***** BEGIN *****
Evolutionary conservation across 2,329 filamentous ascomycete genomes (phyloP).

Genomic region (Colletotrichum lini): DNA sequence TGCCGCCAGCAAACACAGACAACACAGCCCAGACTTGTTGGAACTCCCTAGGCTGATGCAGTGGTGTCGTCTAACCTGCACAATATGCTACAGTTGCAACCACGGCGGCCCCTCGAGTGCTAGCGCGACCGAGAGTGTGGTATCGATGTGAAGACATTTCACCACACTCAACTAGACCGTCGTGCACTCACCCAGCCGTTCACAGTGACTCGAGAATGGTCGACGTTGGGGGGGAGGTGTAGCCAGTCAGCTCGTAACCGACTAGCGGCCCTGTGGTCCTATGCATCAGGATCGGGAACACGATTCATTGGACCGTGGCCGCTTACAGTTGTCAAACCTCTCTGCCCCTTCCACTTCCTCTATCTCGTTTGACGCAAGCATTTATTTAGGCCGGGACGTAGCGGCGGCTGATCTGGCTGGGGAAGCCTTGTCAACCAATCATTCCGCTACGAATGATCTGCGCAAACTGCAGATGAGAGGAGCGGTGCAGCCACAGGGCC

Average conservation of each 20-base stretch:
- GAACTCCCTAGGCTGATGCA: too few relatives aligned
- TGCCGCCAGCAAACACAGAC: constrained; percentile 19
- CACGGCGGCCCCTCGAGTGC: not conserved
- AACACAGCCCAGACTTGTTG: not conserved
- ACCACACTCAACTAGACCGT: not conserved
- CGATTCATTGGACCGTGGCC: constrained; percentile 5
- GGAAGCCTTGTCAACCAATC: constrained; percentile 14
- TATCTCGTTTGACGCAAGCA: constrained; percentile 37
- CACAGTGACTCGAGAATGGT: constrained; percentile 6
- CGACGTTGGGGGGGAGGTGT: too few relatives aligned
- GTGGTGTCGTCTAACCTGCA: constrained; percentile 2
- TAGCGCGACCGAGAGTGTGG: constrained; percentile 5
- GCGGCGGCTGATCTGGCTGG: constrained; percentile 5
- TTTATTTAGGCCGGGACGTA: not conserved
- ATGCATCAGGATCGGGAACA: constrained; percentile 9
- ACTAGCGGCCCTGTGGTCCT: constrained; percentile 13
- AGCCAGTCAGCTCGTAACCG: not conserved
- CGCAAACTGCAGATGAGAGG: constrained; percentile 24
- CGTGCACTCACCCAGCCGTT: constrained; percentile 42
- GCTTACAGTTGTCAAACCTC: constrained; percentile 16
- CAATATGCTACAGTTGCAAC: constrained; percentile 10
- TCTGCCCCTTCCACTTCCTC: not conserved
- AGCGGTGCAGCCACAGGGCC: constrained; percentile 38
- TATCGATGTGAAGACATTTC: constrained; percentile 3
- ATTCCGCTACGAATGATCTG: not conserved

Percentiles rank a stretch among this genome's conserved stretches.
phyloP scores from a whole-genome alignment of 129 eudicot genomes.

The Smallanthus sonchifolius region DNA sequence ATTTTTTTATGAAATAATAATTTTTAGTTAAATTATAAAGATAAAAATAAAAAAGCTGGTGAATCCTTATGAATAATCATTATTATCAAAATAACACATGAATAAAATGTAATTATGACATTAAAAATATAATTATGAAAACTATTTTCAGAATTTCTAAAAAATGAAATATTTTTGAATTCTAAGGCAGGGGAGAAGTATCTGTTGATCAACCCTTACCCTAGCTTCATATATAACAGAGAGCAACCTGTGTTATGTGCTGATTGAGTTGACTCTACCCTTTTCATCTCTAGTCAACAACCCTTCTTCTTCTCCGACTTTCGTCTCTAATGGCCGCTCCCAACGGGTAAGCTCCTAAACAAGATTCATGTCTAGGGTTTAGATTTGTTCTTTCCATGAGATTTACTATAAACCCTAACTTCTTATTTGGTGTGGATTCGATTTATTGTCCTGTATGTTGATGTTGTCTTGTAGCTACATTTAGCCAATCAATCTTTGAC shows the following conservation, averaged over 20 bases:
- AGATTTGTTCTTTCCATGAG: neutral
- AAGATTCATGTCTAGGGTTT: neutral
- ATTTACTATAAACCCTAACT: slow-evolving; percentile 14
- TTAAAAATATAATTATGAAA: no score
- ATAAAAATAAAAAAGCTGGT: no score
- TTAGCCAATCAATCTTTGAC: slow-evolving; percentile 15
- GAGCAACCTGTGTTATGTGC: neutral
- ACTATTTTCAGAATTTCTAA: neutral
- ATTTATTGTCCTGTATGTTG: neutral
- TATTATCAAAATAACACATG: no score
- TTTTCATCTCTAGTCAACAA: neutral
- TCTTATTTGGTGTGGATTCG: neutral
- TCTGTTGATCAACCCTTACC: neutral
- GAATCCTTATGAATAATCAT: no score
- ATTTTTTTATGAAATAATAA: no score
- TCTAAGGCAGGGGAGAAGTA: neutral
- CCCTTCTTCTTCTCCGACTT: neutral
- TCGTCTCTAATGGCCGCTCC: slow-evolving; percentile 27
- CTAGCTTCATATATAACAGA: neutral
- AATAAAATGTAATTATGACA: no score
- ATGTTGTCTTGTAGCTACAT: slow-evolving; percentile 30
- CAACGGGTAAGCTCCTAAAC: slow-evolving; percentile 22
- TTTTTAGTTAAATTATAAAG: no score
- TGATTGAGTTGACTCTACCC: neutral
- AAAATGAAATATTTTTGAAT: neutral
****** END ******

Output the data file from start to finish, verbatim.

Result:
Evolutionary conservation across 2,329 filamentous ascomycete genomes (phyloP).

Genomic region (Colletotrichum lini): DNA sequence TGCCGCCAGCAAACACAGACAACACAGCCCAGACTTGTTGGAACTCCCTAGGCTGATGCAGTGGTGTCGTCTAACCTGCACAATATGCTACAGTTGCAACCACGGCGGCCCCTCGAGTGCTAGCGCGACCGAGAGTGTGGTATCGATGTGAAGACATTTCACCACACTCAACTAGACCGTCGTGCACTCACCCAGCCGTTCACAGTGACTCGAGAATGGTCGACGTTGGGGGGGAGGTGTAGCCAGTCAGCTCGTAACCGACTAGCGGCCCTGTGGTCCTATGCATCAGGATCGGGAACACGATTCATTGGACCGTGGCCGCTTACAGTTGTCAAACCTCTCTGCCCCTTCCACTTCCTCTATCTCGTTTGACGCAAGCATTTATTTAGGCCGGGACGTAGCGGCGGCTGATCTGGCTGGGGAAGCCTTGTCAACCAATCATTCCGCTACGAATGATCTGCGCAAACTGCAGATGAGAGGAGCGGTGCAGCCACAGGGCC

Average conservation of each 20-base stretch:
- GAACTCCCTAGGCTGATGCA: too few relatives aligned
- TGCCGCCAGCAAACACAGAC: constrained; percentile 19
- CACGGCGGCCCCTCGAGTGC: not conserved
- AACACAGCCCAGACTTGTTG: not conserved
- ACCACACTCAACTAGACCGT: not conserved
- CGATTCATTGGACCGTGGCC: constrained; percentile 5
- GGAAGCCTTGTCAACCAATC: constrained; percentile 14
- TATCTCGTTTGACGCAAGCA: constrained; percentile 37
- CACAGTGACTCGAGAATGGT: constrained; percentile 6
- CGACGTTGGGGGGGAGGTGT: too few relatives aligned
- GTGGTGTCGTCTAACCTGCA: constrained; percentile 2
- TAGCGCGACCGAGAGTGTGG: constrained; percentile 5
- GCGGCGGCTGATCTGGCTGG: constrained; percentile 5
- TTTATTTAGGCCGGGACGTA: not conserved
- ATGCATCAGGATCGGGAACA: constrained; percentile 9
- ACTAGCGGCCCTGTGGTCCT: constrained; percentile 13
- AGCCAGTCAGCTCGTAACCG: not conserved
- CGCAAACTGCAGATGAGAGG: constrained; percentile 24
- CGTGCACTCACCCAGCCGTT: constrained; percentile 42
- GCTTACAGTTGTCAAACCTC: constrained; percentile 16
- CAATATGCTACAGTTGCAAC: constrained; percentile 10
- TCTGCCCCTTCCACTTCCTC: not conserved
- AGCGGTGCAGCCACAGGGCC: constrained; percentile 38
- TATCGATGTGAAGACATTTC: constrained; percentile 3
- ATTCCGCTACGAATGATCTG: not conserved

Percentiles rank a stretch among this genome's conserved stretches.
phyloP scores from a whole-genome alignment of 129 eudicot genomes.

The Smallanthus sonchifolius region DNA sequence ATTTTTTTATGAAATAATAATTTTTAGTTAAATTATAAAGATAAAAATAAAAAAGCTGGTGAATCCTTATGAATAATCATTATTATCAAAATAACACATGAATAAAATGTAATTATGACATTAAAAATATAATTATGAAAACTATTTTCAGAATTTCTAAAAAATGAAATATTTTTGAATTCTAAGGCAGGGGAGAAGTATCTGTTGATCAACCCTTACCCTAGCTTCATATATAACAGAGAGCAACCTGTGTTATGTGCTGATTGAGTTGACTCTACCCTTTTCATCTCTAGTCAACAACCCTTCTTCTTCTCCGACTTTCGTCTCTAATGGCCGCTCCCAACGGGTAAGCTCCTAAACAAGATTCATGTCTAGGGTTTAGATTTGTTCTTTCCATGAGATTTACTATAAACCCTAACTTCTTATTTGGTGTGGATTCGATTTATTGTCCTGTATGTTGATGTTGTCTTGTAGCTACATTTAGCCAATCAATCTTTGAC shows the following conservation, averaged over 20 bases:
- AGATTTGTTCTTTCCATGAG: neutral
- AAGATTCATGTCTAGGGTTT: neutral
- ATTTACTATAAACCCTAACT: slow-evolving; percentile 14
- TTAAAAATATAATTATGAAA: no score
- ATAAAAATAAAAAAGCTGGT: no score
- TTAGCCAATCAATCTTTGAC: slow-evolving; percentile 15
- GAGCAACCTGTGTTATGTGC: neutral
- ACTATTTTCAGAATTTCTAA: neutral
- ATTTATTGTCCTGTATGTTG: neutral
- TATTATCAAAATAACACATG: no score
- TTTTCATCTCTAGTCAACAA: neutral
- TCTTATTTGGTGTGGATTCG: neutral
- TCTGTTGATCAACCCTTACC: neutral
- GAATCCTTATGAATAATCAT: no score
- ATTTTTTTATGAAATAATAA: no score
- TCTAAGGCAGGGGAGAAGTA: neutral
- CCCTTCTTCTTCTCCGACTT: neutral
- TCGTCTCTAATGGCCGCTCC: slow-evolving; percentile 27
- CTAGCTTCATATATAACAGA: neutral
- AATAAAATGTAATTATGACA: no score
- ATGTTGTCTTGTAGCTACAT: slow-evolving; percentile 30
- CAACGGGTAAGCTCCTAAAC: slow-evolving; percentile 22
- TTTTTAGTTAAATTATAAAG: no score
- TGATTGAGTTGACTCTACCC: neutral
- AAAATGAAATATTTTTGAAT: neutral